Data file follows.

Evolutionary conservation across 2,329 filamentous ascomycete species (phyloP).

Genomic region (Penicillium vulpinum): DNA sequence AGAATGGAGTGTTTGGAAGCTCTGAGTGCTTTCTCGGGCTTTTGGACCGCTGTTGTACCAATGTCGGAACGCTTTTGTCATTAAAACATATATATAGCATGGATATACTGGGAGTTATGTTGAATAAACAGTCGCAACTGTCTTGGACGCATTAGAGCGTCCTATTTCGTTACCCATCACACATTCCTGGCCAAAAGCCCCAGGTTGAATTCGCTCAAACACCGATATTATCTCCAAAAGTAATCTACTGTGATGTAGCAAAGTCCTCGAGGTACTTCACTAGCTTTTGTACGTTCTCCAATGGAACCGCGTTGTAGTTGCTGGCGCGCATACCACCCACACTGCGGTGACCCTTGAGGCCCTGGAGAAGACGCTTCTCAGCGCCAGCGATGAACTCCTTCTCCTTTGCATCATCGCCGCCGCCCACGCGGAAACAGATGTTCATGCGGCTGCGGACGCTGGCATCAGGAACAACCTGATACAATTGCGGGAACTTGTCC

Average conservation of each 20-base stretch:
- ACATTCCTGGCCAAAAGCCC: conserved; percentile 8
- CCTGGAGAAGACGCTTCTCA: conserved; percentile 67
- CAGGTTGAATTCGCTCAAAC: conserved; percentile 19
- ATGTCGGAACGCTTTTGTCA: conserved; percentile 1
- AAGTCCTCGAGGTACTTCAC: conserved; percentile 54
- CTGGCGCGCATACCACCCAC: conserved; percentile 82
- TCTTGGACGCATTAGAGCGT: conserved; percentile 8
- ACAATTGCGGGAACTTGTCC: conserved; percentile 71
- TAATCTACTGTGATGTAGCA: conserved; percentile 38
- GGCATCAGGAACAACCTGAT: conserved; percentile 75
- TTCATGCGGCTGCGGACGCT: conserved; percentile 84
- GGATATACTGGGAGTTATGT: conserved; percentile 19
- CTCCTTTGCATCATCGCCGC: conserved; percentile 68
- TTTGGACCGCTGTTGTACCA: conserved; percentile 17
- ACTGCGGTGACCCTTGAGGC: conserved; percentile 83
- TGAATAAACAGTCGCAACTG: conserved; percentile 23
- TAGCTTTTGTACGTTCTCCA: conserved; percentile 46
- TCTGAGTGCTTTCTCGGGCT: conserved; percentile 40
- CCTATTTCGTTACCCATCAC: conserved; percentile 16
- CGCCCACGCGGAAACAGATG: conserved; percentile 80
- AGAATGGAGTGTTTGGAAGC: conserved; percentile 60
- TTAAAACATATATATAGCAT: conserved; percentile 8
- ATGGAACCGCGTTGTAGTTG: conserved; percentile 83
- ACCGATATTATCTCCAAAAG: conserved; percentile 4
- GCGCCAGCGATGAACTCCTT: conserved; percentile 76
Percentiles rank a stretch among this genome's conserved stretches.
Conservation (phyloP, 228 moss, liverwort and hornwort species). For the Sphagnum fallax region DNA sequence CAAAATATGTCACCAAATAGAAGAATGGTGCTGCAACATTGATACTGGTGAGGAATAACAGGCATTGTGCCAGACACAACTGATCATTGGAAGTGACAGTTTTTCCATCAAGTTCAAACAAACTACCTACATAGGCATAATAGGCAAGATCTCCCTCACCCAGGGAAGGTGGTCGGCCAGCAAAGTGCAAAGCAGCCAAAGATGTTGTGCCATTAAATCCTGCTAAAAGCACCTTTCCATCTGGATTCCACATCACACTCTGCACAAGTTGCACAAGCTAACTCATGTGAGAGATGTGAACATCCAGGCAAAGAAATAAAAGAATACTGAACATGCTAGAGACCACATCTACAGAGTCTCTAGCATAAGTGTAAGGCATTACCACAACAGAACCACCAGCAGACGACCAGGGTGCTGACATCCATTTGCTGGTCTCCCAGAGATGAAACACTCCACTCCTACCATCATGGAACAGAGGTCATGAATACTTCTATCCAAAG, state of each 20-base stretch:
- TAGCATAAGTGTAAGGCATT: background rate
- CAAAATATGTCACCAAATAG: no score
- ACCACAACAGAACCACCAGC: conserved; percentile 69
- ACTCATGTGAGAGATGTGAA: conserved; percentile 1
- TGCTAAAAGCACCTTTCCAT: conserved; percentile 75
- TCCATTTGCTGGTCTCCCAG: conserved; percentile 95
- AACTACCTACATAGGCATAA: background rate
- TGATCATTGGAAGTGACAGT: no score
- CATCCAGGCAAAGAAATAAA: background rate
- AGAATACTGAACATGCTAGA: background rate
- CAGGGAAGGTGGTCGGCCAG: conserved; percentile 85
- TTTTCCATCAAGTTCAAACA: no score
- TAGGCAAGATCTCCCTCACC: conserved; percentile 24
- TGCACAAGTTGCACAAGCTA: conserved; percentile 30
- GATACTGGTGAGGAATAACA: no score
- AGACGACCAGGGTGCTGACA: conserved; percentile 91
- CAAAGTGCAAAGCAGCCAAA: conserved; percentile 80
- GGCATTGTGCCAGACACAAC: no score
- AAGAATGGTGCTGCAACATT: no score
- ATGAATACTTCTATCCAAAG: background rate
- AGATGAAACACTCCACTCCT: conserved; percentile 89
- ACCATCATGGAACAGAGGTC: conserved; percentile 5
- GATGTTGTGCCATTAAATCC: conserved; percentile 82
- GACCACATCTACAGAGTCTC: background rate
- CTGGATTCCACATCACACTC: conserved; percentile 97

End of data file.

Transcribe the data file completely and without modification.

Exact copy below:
Evolutionary conservation across 2,329 filamentous ascomycete species (phyloP).

Genomic region (Penicillium vulpinum): DNA sequence AGAATGGAGTGTTTGGAAGCTCTGAGTGCTTTCTCGGGCTTTTGGACCGCTGTTGTACCAATGTCGGAACGCTTTTGTCATTAAAACATATATATAGCATGGATATACTGGGAGTTATGTTGAATAAACAGTCGCAACTGTCTTGGACGCATTAGAGCGTCCTATTTCGTTACCCATCACACATTCCTGGCCAAAAGCCCCAGGTTGAATTCGCTCAAACACCGATATTATCTCCAAAAGTAATCTACTGTGATGTAGCAAAGTCCTCGAGGTACTTCACTAGCTTTTGTACGTTCTCCAATGGAACCGCGTTGTAGTTGCTGGCGCGCATACCACCCACACTGCGGTGACCCTTGAGGCCCTGGAGAAGACGCTTCTCAGCGCCAGCGATGAACTCCTTCTCCTTTGCATCATCGCCGCCGCCCACGCGGAAACAGATGTTCATGCGGCTGCGGACGCTGGCATCAGGAACAACCTGATACAATTGCGGGAACTTGTCC

Average conservation of each 20-base stretch:
- ACATTCCTGGCCAAAAGCCC: conserved; percentile 8
- CCTGGAGAAGACGCTTCTCA: conserved; percentile 67
- CAGGTTGAATTCGCTCAAAC: conserved; percentile 19
- ATGTCGGAACGCTTTTGTCA: conserved; percentile 1
- AAGTCCTCGAGGTACTTCAC: conserved; percentile 54
- CTGGCGCGCATACCACCCAC: conserved; percentile 82
- TCTTGGACGCATTAGAGCGT: conserved; percentile 8
- ACAATTGCGGGAACTTGTCC: conserved; percentile 71
- TAATCTACTGTGATGTAGCA: conserved; percentile 38
- GGCATCAGGAACAACCTGAT: conserved; percentile 75
- TTCATGCGGCTGCGGACGCT: conserved; percentile 84
- GGATATACTGGGAGTTATGT: conserved; percentile 19
- CTCCTTTGCATCATCGCCGC: conserved; percentile 68
- TTTGGACCGCTGTTGTACCA: conserved; percentile 17
- ACTGCGGTGACCCTTGAGGC: conserved; percentile 83
- TGAATAAACAGTCGCAACTG: conserved; percentile 23
- TAGCTTTTGTACGTTCTCCA: conserved; percentile 46
- TCTGAGTGCTTTCTCGGGCT: conserved; percentile 40
- CCTATTTCGTTACCCATCAC: conserved; percentile 16
- CGCCCACGCGGAAACAGATG: conserved; percentile 80
- AGAATGGAGTGTTTGGAAGC: conserved; percentile 60
- TTAAAACATATATATAGCAT: conserved; percentile 8
- ATGGAACCGCGTTGTAGTTG: conserved; percentile 83
- ACCGATATTATCTCCAAAAG: conserved; percentile 4
- GCGCCAGCGATGAACTCCTT: conserved; percentile 76
Percentiles rank a stretch among this genome's conserved stretches.
Conservation (phyloP, 228 moss, liverwort and hornwort species). For the Sphagnum fallax region DNA sequence CAAAATATGTCACCAAATAGAAGAATGGTGCTGCAACATTGATACTGGTGAGGAATAACAGGCATTGTGCCAGACACAACTGATCATTGGAAGTGACAGTTTTTCCATCAAGTTCAAACAAACTACCTACATAGGCATAATAGGCAAGATCTCCCTCACCCAGGGAAGGTGGTCGGCCAGCAAAGTGCAAAGCAGCCAAAGATGTTGTGCCATTAAATCCTGCTAAAAGCACCTTTCCATCTGGATTCCACATCACACTCTGCACAAGTTGCACAAGCTAACTCATGTGAGAGATGTGAACATCCAGGCAAAGAAATAAAAGAATACTGAACATGCTAGAGACCACATCTACAGAGTCTCTAGCATAAGTGTAAGGCATTACCACAACAGAACCACCAGCAGACGACCAGGGTGCTGACATCCATTTGCTGGTCTCCCAGAGATGAAACACTCCACTCCTACCATCATGGAACAGAGGTCATGAATACTTCTATCCAAAG, state of each 20-base stretch:
- TAGCATAAGTGTAAGGCATT: background rate
- CAAAATATGTCACCAAATAG: no score
- ACCACAACAGAACCACCAGC: conserved; percentile 69
- ACTCATGTGAGAGATGTGAA: conserved; percentile 1
- TGCTAAAAGCACCTTTCCAT: conserved; percentile 75
- TCCATTTGCTGGTCTCCCAG: conserved; percentile 95
- AACTACCTACATAGGCATAA: background rate
- TGATCATTGGAAGTGACAGT: no score
- CATCCAGGCAAAGAAATAAA: background rate
- AGAATACTGAACATGCTAGA: background rate
- CAGGGAAGGTGGTCGGCCAG: conserved; percentile 85
- TTTTCCATCAAGTTCAAACA: no score
- TAGGCAAGATCTCCCTCACC: conserved; percentile 24
- TGCACAAGTTGCACAAGCTA: conserved; percentile 30
- GATACTGGTGAGGAATAACA: no score
- AGACGACCAGGGTGCTGACA: conserved; percentile 91
- CAAAGTGCAAAGCAGCCAAA: conserved; percentile 80
- GGCATTGTGCCAGACACAAC: no score
- AAGAATGGTGCTGCAACATT: no score
- ATGAATACTTCTATCCAAAG: background rate
- AGATGAAACACTCCACTCCT: conserved; percentile 89
- ACCATCATGGAACAGAGGTC: conserved; percentile 5
- GATGTTGTGCCATTAAATCC: conserved; percentile 82
- GACCACATCTACAGAGTCTC: background rate
- CTGGATTCCACATCACACTC: conserved; percentile 97